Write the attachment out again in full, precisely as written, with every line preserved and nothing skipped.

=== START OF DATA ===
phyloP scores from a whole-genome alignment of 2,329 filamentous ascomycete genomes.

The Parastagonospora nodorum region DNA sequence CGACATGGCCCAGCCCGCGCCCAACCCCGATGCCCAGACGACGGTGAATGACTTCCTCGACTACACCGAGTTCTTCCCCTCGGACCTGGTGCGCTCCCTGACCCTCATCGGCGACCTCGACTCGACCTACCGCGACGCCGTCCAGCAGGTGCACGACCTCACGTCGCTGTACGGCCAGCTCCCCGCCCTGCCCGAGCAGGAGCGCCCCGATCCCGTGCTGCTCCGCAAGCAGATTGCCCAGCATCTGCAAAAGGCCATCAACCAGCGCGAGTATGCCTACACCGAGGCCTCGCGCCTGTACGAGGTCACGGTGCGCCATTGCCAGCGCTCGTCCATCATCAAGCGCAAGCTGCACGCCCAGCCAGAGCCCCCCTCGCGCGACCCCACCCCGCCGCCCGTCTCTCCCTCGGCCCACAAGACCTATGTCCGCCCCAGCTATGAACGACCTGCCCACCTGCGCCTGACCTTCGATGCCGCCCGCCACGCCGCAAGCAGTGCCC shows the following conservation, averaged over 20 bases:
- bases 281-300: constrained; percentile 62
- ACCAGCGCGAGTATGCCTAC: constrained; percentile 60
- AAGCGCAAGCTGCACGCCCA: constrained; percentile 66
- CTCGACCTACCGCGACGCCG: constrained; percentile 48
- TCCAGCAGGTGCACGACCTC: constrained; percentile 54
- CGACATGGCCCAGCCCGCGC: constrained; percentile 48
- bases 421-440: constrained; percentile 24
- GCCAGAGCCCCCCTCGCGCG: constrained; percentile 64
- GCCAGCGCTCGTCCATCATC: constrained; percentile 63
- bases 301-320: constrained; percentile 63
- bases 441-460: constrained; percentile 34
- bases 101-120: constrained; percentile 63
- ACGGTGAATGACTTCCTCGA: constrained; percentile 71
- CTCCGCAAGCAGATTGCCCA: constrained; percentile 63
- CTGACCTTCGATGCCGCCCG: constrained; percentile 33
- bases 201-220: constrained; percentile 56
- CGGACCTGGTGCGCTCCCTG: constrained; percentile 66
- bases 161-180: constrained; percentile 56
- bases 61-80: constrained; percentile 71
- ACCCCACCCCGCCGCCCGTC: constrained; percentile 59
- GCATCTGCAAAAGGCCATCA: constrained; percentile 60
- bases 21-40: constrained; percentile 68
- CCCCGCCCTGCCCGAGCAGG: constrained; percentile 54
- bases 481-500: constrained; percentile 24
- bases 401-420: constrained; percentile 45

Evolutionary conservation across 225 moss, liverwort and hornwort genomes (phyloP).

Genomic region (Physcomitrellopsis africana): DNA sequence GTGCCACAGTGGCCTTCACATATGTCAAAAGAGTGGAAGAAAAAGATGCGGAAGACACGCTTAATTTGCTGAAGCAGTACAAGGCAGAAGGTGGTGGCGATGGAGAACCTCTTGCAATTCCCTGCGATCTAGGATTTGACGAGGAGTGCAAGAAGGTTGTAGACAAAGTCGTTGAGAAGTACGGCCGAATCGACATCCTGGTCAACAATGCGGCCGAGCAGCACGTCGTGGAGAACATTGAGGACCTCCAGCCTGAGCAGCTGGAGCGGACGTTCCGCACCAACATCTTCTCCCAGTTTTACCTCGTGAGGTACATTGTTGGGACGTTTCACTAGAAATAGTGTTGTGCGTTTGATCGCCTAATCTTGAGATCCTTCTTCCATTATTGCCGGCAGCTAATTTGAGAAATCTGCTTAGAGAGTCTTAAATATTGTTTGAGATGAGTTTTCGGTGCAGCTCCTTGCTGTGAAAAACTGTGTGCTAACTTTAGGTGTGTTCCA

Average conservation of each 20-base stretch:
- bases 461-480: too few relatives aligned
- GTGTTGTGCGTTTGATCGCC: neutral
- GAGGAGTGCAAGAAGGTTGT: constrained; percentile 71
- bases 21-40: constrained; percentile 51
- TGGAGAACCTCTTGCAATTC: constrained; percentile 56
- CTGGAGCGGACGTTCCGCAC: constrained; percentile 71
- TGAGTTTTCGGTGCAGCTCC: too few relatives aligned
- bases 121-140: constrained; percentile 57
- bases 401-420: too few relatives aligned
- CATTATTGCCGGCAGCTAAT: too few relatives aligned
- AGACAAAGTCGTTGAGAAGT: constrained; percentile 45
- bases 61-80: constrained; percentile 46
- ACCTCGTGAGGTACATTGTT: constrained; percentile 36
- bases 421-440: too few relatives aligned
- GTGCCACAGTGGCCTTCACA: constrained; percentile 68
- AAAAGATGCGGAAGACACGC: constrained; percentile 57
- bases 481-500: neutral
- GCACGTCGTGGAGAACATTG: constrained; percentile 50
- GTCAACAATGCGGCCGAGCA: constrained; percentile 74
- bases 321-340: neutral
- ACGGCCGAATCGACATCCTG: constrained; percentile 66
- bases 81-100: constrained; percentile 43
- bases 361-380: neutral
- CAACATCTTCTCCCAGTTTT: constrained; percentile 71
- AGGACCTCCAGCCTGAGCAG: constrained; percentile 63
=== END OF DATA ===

phyloP scores from a whole-genome alignment of 2,329 filamentous ascomycete genomes.

The Parastagonospora nodorum region DNA sequence CGACATGGCCCAGCCCGCGCCCAACCCCGATGCCCAGACGACGGTGAATGACTTCCTCGACTACACCGAGTTCTTCCCCTCGGACCTGGTGCGCTCCCTGACCCTCATCGGCGACCTCGACTCGACCTACCGCGACGCCGTCCAGCAGGTGCACGACCTCACGTCGCTGTACGGCCAGCTCCCCGCCCTGCCCGAGCAGGAGCGCCCCGATCCCGTGCTGCTCCGCAAGCAGATTGCCCAGCATCTGCAAAAGGCCATCAACCAGCGCGAGTATGCCTACACCGAGGCCTCGCGCCTGTACGAGGTCACGGTGCGCCATTGCCAGCGCTCGTCCATCATCAAGCGCAAGCTGCACGCCCAGCCAGAGCCCCCCTCGCGCGACCCCACCCCGCCGCCCGTCTCTCCCTCGGCCCACAAGACCTATGTCCGCCCCAGCTATGAACGACCTGCCCACCTGCGCCTGACCTTCGATGCCGCCCGCCACGCCGCAAGCAGTGCCC shows the following conservation, averaged over 20 bases:
- bases 281-300: constrained; percentile 62
- ACCAGCGCGAGTATGCCTAC: constrained; percentile 60
- AAGCGCAAGCTGCACGCCCA: constrained; percentile 66
- CTCGACCTACCGCGACGCCG: constrained; percentile 48
- TCCAGCAGGTGCACGACCTC: constrained; percentile 54
- CGACATGGCCCAGCCCGCGC: constrained; percentile 48
- bases 421-440: constrained; percentile 24
- GCCAGAGCCCCCCTCGCGCG: constrained; percentile 64
- GCCAGCGCTCGTCCATCATC: constrained; percentile 63
- bases 301-320: constrained; percentile 63
- bases 441-460: constrained; percentile 34
- bases 101-120: constrained; percentile 63
- ACGGTGAATGACTTCCTCGA: constrained; percentile 71
- CTCCGCAAGCAGATTGCCCA: constrained; percentile 63
- CTGACCTTCGATGCCGCCCG: constrained; percentile 33
- bases 201-220: constrained; percentile 56
- CGGACCTGGTGCGCTCCCTG: constrained; percentile 66
- bases 161-180: constrained; percentile 56
- bases 61-80: constrained; percentile 71
- ACCCCACCCCGCCGCCCGTC: constrained; percentile 59
- GCATCTGCAAAAGGCCATCA: constrained; percentile 60
- bases 21-40: constrained; percentile 68
- CCCCGCCCTGCCCGAGCAGG: constrained; percentile 54
- bases 481-500: constrained; percentile 24
- bases 401-420: constrained; percentile 45

Evolutionary conservation across 225 moss, liverwort and hornwort genomes (phyloP).

Genomic region (Physcomitrellopsis africana): DNA sequence GTGCCACAGTGGCCTTCACATATGTCAAAAGAGTGGAAGAAAAAGATGCGGAAGACACGCTTAATTTGCTGAAGCAGTACAAGGCAGAAGGTGGTGGCGATGGAGAACCTCTTGCAATTCCCTGCGATCTAGGATTTGACGAGGAGTGCAAGAAGGTTGTAGACAAAGTCGTTGAGAAGTACGGCCGAATCGACATCCTGGTCAACAATGCGGCCGAGCAGCACGTCGTGGAGAACATTGAGGACCTCCAGCCTGAGCAGCTGGAGCGGACGTTCCGCACCAACATCTTCTCCCAGTTTTACCTCGTGAGGTACATTGTTGGGACGTTTCACTAGAAATAGTGTTGTGCGTTTGATCGCCTAATCTTGAGATCCTTCTTCCATTATTGCCGGCAGCTAATTTGAGAAATCTGCTTAGAGAGTCTTAAATATTGTTTGAGATGAGTTTTCGGTGCAGCTCCTTGCTGTGAAAAACTGTGTGCTAACTTTAGGTGTGTTCCA

Average conservation of each 20-base stretch:
- bases 461-480: too few relatives aligned
- GTGTTGTGCGTTTGATCGCC: neutral
- GAGGAGTGCAAGAAGGTTGT: constrained; percentile 71
- bases 21-40: constrained; percentile 51
- TGGAGAACCTCTTGCAATTC: constrained; percentile 56
- CTGGAGCGGACGTTCCGCAC: constrained; percentile 71
- TGAGTTTTCGGTGCAGCTCC: too few relatives aligned
- bases 121-140: constrained; percentile 57
- bases 401-420: too few relatives aligned
- CATTATTGCCGGCAGCTAAT: too few relatives aligned
- AGACAAAGTCGTTGAGAAGT: constrained; percentile 45
- bases 61-80: constrained; percentile 46
- ACCTCGTGAGGTACATTGTT: constrained; percentile 36
- bases 421-440: too few relatives aligned
- GTGCCACAGTGGCCTTCACA: constrained; percentile 68
- AAAAGATGCGGAAGACACGC: constrained; percentile 57
- bases 481-500: neutral
- GCACGTCGTGGAGAACATTG: constrained; percentile 50
- GTCAACAATGCGGCCGAGCA: constrained; percentile 74
- bases 321-340: neutral
- ACGGCCGAATCGACATCCTG: constrained; percentile 66
- bases 81-100: constrained; percentile 43
- bases 361-380: neutral
- CAACATCTTCTCCCAGTTTT: constrained; percentile 71
- AGGACCTCCAGCCTGAGCAG: constrained; percentile 63